I’ve been baking a lot it seems lately. Not exactly what I need as the warmth of summer is ramping up and I need to keep trim. Yet there’s something soothing, calmong and centering about the process of making bread, rolls and biscuits. The measuring. The mixing. The proofing. The kneading. The baking.
Recipe for the biscuits is here: http://www.epicurious.com/recipes/food/views/Angel-Biscuits-350535
And then the breaking open. In today’s instance it was breaking open a biscuit seconds after it came out of the oven and that blast of steam and yeast and fat hit me in the face and made the world go away. A sswab of butter and some salt and pepper and I was blissfull for a few minutes.
I could eat them all but they’re being donated on Sunday at the SF AIDS Walk to feed my team. Some strawberry jam, some marscapone and some butter blended to smooth in the food processor will go nicely along side these. Part of me is secretly gloating that they won’t get to have them hot and fresh and steaming like I do. It’s a small petty thing I know, but it’s the truth.
Biscuit recipe here: http://www.epicurious.com/recipes/food/views/Angel-Biscuits-350535
Puree some parsley with some garlic and shallot and some tarragon vinegar and some olive oil and some red pepper flakes.
Heat a cast iron skillet till it smokes enough to make you nervous. Salt and pepper on each side of the hangar steak. Drop it in the pan. (Check next to the stove that the fire extinguisher is still there). Cook 3 to 4 minutes. Turn. Cook 3 to 4 more minutes. Turn one more time for 2 to 3 minutes. Remove to cutting board to rest.
While meat rests, drop cherry tomatoes in pan to cook in beef fat. Season with salt and pepper. When the skins begin to split, add minced shallots. (Double check fire extinguisher again). Immediately pour 2 cups left over pinot noire over tomatoes. (assuming you even let pinot sit around that much) If it flares up resist urge to grab that fire extinguisher for a second. Let sauce reduce down to syrupy thickness.. usually 4 minutes over high heat.
Slice steak thinly and spoon chimi sauce over. Pour any juices from cutting board or pan on tomatoes and serve them along side. Try not to grunt in pleasure. It’s rude.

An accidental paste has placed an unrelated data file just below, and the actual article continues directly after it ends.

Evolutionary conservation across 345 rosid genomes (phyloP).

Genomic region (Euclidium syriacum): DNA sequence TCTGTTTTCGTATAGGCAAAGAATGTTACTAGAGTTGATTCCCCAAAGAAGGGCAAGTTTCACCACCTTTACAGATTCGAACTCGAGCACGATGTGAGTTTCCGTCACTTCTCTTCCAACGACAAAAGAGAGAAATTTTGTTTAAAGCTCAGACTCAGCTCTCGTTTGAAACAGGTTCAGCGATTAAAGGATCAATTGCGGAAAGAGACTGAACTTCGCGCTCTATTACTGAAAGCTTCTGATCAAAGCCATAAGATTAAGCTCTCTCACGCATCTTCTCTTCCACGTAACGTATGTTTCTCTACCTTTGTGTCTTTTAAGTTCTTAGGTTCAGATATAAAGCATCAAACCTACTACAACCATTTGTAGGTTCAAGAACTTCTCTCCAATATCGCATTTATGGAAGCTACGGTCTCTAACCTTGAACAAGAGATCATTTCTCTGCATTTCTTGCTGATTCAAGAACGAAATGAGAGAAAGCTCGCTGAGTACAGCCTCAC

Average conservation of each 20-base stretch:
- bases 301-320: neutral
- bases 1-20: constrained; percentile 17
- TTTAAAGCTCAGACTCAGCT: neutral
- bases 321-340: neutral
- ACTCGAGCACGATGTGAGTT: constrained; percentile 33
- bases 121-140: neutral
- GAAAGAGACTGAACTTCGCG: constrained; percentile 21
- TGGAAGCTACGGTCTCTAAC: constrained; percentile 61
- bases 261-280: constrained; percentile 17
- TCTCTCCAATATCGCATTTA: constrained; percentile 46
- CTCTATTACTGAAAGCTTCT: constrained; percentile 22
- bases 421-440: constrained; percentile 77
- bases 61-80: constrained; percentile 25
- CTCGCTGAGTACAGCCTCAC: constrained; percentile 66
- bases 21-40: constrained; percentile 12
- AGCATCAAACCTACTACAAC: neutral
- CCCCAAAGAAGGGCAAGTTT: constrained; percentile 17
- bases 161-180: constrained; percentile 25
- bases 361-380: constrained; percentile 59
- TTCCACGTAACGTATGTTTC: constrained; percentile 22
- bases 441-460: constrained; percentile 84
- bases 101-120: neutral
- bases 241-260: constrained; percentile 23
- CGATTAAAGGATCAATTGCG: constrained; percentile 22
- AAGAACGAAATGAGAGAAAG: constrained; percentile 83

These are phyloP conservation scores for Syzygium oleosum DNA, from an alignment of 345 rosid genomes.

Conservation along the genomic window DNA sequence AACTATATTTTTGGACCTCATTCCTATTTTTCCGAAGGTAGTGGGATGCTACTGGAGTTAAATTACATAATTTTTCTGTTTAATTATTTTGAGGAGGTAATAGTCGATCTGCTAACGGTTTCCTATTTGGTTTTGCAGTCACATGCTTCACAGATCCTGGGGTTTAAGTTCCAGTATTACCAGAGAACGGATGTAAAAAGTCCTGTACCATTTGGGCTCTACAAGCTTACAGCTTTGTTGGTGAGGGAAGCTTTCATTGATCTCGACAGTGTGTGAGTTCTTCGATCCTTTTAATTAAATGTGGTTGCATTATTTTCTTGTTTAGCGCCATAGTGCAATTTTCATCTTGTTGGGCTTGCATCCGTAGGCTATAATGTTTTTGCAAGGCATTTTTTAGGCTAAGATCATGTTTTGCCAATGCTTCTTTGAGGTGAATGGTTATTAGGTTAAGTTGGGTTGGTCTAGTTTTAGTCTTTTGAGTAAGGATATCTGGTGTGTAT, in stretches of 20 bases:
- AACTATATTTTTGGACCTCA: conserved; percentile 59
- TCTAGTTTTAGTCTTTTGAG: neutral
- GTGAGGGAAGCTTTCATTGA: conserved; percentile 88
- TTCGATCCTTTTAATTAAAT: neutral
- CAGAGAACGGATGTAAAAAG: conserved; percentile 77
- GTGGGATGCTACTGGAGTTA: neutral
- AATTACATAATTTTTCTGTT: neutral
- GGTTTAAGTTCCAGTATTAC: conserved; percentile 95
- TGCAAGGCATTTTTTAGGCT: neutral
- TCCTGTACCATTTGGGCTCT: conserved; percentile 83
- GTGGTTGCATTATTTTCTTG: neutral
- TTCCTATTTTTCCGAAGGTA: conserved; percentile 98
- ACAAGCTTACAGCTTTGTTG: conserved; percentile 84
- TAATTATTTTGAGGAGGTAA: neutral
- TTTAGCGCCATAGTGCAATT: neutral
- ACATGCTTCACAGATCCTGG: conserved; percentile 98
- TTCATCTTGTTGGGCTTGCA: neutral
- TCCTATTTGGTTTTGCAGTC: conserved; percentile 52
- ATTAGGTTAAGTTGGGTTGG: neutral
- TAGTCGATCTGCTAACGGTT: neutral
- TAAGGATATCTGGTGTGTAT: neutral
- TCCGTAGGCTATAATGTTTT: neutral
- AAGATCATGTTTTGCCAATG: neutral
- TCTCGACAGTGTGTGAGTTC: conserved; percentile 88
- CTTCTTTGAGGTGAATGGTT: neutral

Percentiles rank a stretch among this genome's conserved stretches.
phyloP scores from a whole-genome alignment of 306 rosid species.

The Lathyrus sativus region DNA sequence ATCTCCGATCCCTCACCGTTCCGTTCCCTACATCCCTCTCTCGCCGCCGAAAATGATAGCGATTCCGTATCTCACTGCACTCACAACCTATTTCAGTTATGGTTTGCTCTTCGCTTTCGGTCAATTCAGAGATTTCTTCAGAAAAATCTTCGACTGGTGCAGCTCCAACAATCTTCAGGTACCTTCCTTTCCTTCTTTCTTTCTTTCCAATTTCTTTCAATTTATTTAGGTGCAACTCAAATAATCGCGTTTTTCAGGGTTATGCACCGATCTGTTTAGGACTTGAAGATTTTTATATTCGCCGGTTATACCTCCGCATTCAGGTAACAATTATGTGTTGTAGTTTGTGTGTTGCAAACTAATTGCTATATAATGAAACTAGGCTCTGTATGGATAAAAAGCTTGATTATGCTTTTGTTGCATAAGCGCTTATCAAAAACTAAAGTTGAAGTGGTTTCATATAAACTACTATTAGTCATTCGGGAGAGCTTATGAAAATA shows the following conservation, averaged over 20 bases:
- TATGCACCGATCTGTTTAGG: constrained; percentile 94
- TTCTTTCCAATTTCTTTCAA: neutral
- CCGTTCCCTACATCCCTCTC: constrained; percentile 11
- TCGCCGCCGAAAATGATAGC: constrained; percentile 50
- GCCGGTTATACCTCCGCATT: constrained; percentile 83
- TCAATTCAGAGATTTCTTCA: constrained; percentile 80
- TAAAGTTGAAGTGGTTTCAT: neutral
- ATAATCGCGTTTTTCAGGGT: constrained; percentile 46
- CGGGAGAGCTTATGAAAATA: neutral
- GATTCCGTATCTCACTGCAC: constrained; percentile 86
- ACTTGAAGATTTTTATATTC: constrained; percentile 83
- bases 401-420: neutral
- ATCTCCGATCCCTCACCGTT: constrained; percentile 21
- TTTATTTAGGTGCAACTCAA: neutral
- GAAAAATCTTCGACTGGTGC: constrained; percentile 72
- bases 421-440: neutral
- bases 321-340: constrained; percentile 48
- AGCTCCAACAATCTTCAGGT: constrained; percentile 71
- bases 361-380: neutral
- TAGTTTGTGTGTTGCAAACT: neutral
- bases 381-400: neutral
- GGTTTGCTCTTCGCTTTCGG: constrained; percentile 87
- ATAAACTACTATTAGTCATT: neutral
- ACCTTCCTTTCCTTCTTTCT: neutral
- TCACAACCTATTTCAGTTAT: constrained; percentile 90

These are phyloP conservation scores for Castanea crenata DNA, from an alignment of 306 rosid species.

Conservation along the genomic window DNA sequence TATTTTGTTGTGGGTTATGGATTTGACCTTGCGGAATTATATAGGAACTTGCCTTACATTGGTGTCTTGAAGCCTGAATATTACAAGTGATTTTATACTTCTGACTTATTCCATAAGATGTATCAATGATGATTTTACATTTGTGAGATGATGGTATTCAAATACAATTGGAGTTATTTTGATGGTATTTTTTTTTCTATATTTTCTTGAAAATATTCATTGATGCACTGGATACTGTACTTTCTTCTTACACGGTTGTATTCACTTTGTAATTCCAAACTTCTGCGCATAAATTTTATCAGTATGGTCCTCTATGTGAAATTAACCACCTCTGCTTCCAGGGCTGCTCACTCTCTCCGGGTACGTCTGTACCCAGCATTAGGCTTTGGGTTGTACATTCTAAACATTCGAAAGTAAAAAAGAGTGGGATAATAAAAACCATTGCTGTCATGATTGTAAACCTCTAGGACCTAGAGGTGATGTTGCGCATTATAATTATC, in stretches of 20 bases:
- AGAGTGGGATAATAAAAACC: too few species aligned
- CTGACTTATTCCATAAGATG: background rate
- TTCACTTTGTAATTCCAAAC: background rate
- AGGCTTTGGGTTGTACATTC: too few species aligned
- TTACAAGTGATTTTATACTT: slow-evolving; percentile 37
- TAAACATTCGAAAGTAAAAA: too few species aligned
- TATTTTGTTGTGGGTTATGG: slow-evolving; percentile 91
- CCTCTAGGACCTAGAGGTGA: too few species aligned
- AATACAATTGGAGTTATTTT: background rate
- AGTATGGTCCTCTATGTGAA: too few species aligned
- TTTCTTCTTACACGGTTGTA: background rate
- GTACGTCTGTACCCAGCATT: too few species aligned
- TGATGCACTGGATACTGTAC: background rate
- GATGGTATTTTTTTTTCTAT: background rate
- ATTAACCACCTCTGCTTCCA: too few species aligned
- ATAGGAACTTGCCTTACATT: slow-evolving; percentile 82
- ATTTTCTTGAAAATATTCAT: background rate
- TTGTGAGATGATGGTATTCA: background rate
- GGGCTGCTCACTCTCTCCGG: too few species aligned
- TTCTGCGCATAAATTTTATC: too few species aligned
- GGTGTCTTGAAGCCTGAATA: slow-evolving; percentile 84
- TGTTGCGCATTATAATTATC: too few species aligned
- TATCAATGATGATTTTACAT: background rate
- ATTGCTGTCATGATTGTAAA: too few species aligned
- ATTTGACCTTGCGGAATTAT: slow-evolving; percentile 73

I’ve made several updates to http://www.kitchenbeard.com/ – thoughts and opinions and appreciated.
A childhood memory has been percolating in my brain for days. My mother giving me a bowl in the summer heat and pushing me out the back door to eat in the back yard to get me out from underfoot.
Cottage cheese and radishes together. When I was at the farmers market earlier this week, I snagged omse radishes and grabbed some cottage cheese too. I was all set. Or was I?
I couldn’t remember what exactly was in what I had eaten as a child. There was more than radishes in there. So they sat on the counter while I tried to remember.
Today, I’ve hit a wall in my job search and needed a distraction. I threw the radishes in the food processor with a shallot and pulsed a couple of times. Added some black pepper and garlic powder. Some kosher salt and a few more pulses. I mixed all that into a 16 oz container of 2% cottage cheese, not wanting anything to dry or too wet. A quick tatse. Something was missing. I spied the jar of celery seed on the shelf in the pantry and added about a tablespoon along with a little more salt.
This was pretty close to what I remembered. I sliced a few cherry tomatoes in half and threw them into the bowl with the pink mixture I made. I realized it needed something like parsley too. That would round out the flavors I remember, but I didn’t have any. That will have to wait for the next time I’m feeling whistful for a memory of a comforting food when I had no responsibilities.
While the rest of the nation is baking and frying in intense heat, it’s a fairly typical day here in San Francisco with fog and chilly wind. So I made a large pot of rice, diced up some vegetables and sweated them off in olive oil and butter. I added the chicken stock I’d made yesterday as well and thickened it with a roux. Threw in the left overs of yesterday’s chicken salad and let it simmer for a few minutes before ladling out a big bowl of the stew with some rice. Warmth and comfort spreading through me, not just from the food, but from a peaceful Sunday spent cooking and listening to NPR.
Just a quick lunch.
Dice up a chicken breast that you roasted a few days ago and you want to use up before it goes bad.
In the bowl of food processor throw a head of parsley, cilantro or whatever leafy herb makes you go happy. Hey, go ahead and make your mix if you want. I won’t be heartbroken if you make this your own.
In a dry sautee pan toast some fennel seed, coriander seed and some celery seed. Toast until you just begin to see whisps of smoke. Immediately remove and pour on top of the herbs.
Add 1 tsp of tarragon vinegar. Add the juice of one half lemon…. Wait, I’m out of lemons, I’ll use limes instead.
Add ½ cup olive oil.
Puree making sure you scrape down the sides once.
Pour over the chicken and mix. Add one or two diced shallots. Taste. Adjust for salt and pepper to your liking.
Make some toast with the bread you baked yesterday.
Pile on the salad. Sit down and feel vaguely smug that you just managed to clean out the fridge and make something yummy.